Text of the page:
The term ‘Micro’ has been derived from the greek word ‘mikros’ which means ‘small’. Inmicro-economic approach, attention is concentrated on a very small part or the individual units.Hanson terms it as “atomistic individualistic approach.”Boulding has described micro-economics as the study of “The particular firms, particular households, individual prices, wages, incomes, individual industries and particular commodities.”Thus micro economics is the study of the behavior of individual consumer’s, individualfirm or workers. It studies, for example the motive of a business man in diverting his capital fromthe cotton textile industry to the Weller industry or that of an individual producer for increasing the production of commodity A rather than commodity B.
Scope of Micro Economics:
Micro-economic analysis explains the allocation of resources assuming that the totalresources are given. The following chart given of the view of the scope of micro-economics.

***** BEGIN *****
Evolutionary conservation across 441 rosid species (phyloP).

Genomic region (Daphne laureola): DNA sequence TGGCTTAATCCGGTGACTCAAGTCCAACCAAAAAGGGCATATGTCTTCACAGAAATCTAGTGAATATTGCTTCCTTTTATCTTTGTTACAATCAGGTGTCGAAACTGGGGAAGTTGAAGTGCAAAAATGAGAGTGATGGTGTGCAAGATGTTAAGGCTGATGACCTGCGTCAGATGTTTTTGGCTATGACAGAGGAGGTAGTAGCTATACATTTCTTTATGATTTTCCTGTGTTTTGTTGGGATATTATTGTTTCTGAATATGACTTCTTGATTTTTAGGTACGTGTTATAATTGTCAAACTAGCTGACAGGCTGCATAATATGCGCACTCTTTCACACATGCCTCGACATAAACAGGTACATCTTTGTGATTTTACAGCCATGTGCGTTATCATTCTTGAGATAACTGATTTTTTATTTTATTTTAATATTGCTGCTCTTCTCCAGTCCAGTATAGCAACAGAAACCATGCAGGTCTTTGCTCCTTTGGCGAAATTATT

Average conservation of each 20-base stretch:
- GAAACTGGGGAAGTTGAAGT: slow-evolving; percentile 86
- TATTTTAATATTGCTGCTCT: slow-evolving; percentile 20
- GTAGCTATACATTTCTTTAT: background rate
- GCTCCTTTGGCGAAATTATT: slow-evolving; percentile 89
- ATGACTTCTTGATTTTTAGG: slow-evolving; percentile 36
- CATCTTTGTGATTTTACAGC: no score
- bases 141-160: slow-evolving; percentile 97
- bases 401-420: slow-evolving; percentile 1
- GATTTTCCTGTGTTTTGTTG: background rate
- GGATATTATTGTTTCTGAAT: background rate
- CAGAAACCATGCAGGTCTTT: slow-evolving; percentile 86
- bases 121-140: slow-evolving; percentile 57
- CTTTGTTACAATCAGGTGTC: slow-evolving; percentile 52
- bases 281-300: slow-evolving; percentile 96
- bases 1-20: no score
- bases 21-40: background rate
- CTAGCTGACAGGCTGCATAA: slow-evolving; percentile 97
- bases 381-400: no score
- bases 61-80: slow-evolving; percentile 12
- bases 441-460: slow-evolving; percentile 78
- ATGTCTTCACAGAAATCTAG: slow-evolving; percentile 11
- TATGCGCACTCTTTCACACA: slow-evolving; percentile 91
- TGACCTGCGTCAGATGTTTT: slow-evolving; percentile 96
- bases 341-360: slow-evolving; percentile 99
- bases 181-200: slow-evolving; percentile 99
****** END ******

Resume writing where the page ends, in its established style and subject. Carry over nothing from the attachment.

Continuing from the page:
Macro-Economics: Definitions and Scope
The term ‘Macro’ has also been derived from another Greek word ‘Makros’ meaning large.The word itself was coined in 1933 by Ragnar Frisch.Macro-economics implies a study of economic aggregates or the wholes. The problems likefull employment, unemployment, economic stability and economic growth cannot be accuratelyinvestigated through the examination of infinitesimally small units like individual consumers, producers, workers or firms. The actions of a single employer cannot in any way, have a perceptible impact upon the employment situation of a country. The production or investment by asingle firm is unlike to generate cyclical fluctuations. The proper analysis of such problem requiresan aggregated thinking. Full employment, economic growth and instability are concerned with theentire economic system. Their analysis and solution in the right perspective can be possible only if a macro approach and aggregative instruments of analysis and policy are employed.
Theory of CommodityPricingTheoryFactor PricingWelfare EconomicsTheory of DemandTheory of SupplyRentWagesInterestProfit